The proposed research takes an interdisciplinary approach by combining animal cognition, cognitive development, neuroimaging, and mathematics education measures into an integrative analysis of the origins and basic structure of numerical concepts in human children. This interdisciplinary approach is powerful because it allows researchers to test a single hypothesis in a systematic fashion, using a consistent set of methods and across different levels of analysis. The experiments test: 1) the degree to which numerical and spatial perception overlap in the developing brain using functional magnetic resonance imaging (fMRI) with 4 to 6yearold children; 2) the degree to which numerical and spatial perception become distinct as children receive cultural input from counting education; and 3) the degree to which human children exhibit similar levels of perceptual integration to nonhuman animals in their representation of numerical and spatial properties. These experiments speak to whether spatial perception gives rise to mathematical cognition in the developing human brain and so reveals the evolutionary and cultural influences on the developmental trajectory of human numerical concepts.
The research program contributes widely to cognitive science, neuroscience, and mathematics education. The cognitive and neuroimaging data from human children advance our knowledge of the developing human brain and provide critical input for early childhood education practices and assumptions about individual differences and gender differences. The comparative data from human children and nonhuman animals allow researchers to identify fundamental principles that give rise to human mathematical concepts and intrinsic perceptual biases that young children bring to numerical concept learning as they enter school. Together, these data are critical for understanding how humans successfully develop mathematical concepts.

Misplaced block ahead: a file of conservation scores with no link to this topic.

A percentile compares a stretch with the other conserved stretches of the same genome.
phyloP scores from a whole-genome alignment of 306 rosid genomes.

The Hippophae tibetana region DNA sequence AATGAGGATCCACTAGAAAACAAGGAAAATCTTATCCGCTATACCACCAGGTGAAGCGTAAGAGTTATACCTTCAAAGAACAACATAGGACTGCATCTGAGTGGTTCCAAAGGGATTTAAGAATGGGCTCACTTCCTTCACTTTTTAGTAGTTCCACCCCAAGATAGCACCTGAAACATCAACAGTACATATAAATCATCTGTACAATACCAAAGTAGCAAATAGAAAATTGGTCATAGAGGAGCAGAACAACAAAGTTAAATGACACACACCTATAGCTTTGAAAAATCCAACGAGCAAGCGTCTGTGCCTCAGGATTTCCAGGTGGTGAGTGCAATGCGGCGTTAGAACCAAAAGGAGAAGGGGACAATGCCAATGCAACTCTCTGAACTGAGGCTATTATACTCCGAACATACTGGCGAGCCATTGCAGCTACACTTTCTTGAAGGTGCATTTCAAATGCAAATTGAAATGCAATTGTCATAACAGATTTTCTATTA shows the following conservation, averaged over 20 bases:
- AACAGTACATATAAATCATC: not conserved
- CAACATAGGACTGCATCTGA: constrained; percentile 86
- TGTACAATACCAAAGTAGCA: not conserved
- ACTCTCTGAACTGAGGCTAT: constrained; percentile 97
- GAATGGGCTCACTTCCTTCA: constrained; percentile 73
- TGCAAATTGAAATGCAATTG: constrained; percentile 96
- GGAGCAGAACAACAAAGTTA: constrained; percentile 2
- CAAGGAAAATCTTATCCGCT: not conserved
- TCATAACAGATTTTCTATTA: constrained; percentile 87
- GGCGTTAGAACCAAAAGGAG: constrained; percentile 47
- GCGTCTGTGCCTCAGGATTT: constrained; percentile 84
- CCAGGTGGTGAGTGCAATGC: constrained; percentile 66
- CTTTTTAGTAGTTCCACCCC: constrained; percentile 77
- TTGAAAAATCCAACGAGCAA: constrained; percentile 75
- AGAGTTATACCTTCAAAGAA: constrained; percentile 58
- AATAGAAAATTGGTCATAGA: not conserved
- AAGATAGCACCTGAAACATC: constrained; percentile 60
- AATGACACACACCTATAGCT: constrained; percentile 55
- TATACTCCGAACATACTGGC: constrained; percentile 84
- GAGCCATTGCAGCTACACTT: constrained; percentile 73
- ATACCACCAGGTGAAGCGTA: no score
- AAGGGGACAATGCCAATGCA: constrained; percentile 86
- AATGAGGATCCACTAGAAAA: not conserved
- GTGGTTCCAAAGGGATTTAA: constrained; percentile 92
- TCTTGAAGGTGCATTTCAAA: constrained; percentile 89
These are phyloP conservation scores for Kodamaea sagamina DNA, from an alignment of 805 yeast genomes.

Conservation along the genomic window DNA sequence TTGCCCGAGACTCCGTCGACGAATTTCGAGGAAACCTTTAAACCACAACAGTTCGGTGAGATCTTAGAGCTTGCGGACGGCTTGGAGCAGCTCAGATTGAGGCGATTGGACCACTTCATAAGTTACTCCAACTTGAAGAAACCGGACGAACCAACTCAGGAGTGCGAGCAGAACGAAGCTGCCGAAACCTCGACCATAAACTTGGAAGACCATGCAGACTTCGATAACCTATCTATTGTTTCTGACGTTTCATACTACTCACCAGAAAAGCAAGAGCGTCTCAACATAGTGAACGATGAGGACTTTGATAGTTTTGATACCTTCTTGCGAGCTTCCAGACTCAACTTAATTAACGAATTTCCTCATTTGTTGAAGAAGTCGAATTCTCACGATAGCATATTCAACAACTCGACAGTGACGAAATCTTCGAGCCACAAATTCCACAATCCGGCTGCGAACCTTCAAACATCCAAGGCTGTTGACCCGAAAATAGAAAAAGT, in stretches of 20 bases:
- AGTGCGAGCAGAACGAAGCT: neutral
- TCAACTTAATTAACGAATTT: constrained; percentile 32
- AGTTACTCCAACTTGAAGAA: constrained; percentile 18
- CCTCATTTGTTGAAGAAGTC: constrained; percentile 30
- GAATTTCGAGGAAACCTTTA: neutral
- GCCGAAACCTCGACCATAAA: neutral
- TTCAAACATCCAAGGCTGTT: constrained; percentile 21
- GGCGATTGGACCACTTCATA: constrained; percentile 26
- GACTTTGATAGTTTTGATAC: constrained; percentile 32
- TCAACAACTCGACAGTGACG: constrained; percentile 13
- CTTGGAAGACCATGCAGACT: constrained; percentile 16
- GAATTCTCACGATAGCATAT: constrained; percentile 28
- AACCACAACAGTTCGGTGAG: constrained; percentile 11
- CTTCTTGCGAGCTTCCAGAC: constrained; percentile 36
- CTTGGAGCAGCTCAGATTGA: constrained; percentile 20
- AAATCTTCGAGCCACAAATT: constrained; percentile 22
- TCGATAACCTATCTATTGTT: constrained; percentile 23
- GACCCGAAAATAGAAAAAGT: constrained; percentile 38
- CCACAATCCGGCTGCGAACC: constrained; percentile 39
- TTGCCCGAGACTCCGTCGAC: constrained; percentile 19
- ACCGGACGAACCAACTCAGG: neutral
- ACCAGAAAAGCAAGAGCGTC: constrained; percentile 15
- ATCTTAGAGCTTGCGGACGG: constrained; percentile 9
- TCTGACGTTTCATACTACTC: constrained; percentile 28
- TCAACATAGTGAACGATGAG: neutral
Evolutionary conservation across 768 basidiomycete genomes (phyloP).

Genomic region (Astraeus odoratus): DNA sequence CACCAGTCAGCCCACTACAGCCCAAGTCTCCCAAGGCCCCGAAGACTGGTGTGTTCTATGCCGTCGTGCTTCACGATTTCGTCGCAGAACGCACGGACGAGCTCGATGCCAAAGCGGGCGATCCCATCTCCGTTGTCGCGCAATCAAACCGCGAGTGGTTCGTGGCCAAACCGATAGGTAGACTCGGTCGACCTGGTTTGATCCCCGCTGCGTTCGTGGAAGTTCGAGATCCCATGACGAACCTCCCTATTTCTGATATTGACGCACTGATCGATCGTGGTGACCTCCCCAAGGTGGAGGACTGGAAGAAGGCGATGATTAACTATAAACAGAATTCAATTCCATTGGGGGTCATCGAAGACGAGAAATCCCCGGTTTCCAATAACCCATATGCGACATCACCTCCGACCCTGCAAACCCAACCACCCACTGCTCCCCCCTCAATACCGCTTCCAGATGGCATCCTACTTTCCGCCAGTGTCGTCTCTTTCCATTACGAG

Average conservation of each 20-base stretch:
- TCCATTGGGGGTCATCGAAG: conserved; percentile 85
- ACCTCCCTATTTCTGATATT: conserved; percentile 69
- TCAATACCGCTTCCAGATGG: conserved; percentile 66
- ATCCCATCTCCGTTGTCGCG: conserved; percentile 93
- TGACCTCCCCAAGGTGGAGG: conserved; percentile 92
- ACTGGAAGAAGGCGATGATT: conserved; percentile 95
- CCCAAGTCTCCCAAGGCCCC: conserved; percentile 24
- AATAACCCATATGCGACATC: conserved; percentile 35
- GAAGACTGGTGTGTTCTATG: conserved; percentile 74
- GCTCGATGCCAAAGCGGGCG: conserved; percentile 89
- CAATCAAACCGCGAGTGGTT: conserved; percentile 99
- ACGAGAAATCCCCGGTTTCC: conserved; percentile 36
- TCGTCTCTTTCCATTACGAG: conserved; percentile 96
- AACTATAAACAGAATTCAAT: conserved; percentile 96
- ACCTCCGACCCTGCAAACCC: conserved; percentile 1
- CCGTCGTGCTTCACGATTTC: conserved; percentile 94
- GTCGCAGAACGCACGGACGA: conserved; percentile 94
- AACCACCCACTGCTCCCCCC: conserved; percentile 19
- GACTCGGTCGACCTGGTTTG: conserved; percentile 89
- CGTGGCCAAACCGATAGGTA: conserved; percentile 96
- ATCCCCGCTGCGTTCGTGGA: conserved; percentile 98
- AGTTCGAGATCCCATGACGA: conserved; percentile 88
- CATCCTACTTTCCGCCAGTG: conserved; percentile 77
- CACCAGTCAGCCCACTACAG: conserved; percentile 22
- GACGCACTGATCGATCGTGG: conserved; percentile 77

0.915 
2016 — 2020 
Cantlon, Jessica F Piantadosi, Steven Thomas (coPI) [⬀] 
R01Activity Code Description: To support a discrete, specified, circumscribed project to be performed by the named investigator(s) in an area representing his or her specific interest and competencies. 
Origins and Logic of Counting Algorithms @ University of Rochester